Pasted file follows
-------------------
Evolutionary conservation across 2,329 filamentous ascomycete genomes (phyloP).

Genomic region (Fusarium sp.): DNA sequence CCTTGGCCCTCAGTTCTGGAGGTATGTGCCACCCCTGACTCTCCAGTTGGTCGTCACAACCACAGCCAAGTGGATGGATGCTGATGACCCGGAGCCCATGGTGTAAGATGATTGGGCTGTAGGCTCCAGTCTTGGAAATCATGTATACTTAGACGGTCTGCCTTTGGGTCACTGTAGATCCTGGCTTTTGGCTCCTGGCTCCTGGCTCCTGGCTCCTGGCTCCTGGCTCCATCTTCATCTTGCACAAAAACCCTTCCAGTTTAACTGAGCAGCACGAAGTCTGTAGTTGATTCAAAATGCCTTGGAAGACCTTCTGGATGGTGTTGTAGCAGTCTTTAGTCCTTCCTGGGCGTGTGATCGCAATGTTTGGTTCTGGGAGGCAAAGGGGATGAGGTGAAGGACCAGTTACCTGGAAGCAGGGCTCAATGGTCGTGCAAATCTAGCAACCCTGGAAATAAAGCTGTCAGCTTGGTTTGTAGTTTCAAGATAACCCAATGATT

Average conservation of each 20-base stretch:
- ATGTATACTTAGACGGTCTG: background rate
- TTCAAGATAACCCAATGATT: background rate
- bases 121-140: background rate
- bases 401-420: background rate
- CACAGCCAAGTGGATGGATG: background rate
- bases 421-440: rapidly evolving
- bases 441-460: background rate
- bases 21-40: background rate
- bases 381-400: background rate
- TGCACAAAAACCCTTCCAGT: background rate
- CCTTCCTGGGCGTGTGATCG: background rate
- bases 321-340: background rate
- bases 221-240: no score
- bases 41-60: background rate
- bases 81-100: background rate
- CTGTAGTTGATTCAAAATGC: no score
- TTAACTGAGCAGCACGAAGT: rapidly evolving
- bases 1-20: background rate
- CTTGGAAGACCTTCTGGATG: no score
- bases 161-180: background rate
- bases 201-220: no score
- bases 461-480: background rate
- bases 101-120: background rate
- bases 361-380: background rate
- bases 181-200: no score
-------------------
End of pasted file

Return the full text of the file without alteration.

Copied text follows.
Evolutionary conservation across 2,329 filamentous ascomycete genomes (phyloP).

Genomic region (Fusarium sp.): DNA sequence CCTTGGCCCTCAGTTCTGGAGGTATGTGCCACCCCTGACTCTCCAGTTGGTCGTCACAACCACAGCCAAGTGGATGGATGCTGATGACCCGGAGCCCATGGTGTAAGATGATTGGGCTGTAGGCTCCAGTCTTGGAAATCATGTATACTTAGACGGTCTGCCTTTGGGTCACTGTAGATCCTGGCTTTTGGCTCCTGGCTCCTGGCTCCTGGCTCCTGGCTCCTGGCTCCATCTTCATCTTGCACAAAAACCCTTCCAGTTTAACTGAGCAGCACGAAGTCTGTAGTTGATTCAAAATGCCTTGGAAGACCTTCTGGATGGTGTTGTAGCAGTCTTTAGTCCTTCCTGGGCGTGTGATCGCAATGTTTGGTTCTGGGAGGCAAAGGGGATGAGGTGAAGGACCAGTTACCTGGAAGCAGGGCTCAATGGTCGTGCAAATCTAGCAACCCTGGAAATAAAGCTGTCAGCTTGGTTTGTAGTTTCAAGATAACCCAATGATT

Average conservation of each 20-base stretch:
- ATGTATACTTAGACGGTCTG: background rate
- TTCAAGATAACCCAATGATT: background rate
- bases 121-140: background rate
- bases 401-420: background rate
- CACAGCCAAGTGGATGGATG: background rate
- bases 421-440: rapidly evolving
- bases 441-460: background rate
- bases 21-40: background rate
- bases 381-400: background rate
- TGCACAAAAACCCTTCCAGT: background rate
- CCTTCCTGGGCGTGTGATCG: background rate
- bases 321-340: background rate
- bases 221-240: no score
- bases 41-60: background rate
- bases 81-100: background rate
- CTGTAGTTGATTCAAAATGC: no score
- TTAACTGAGCAGCACGAAGT: rapidly evolving
- bases 1-20: background rate
- CTTGGAAGACCTTCTGGATG: no score
- bases 161-180: background rate
- bases 201-220: no score
- bases 461-480: background rate
- bases 101-120: background rate
- bases 361-380: background rate
- bases 181-200: no score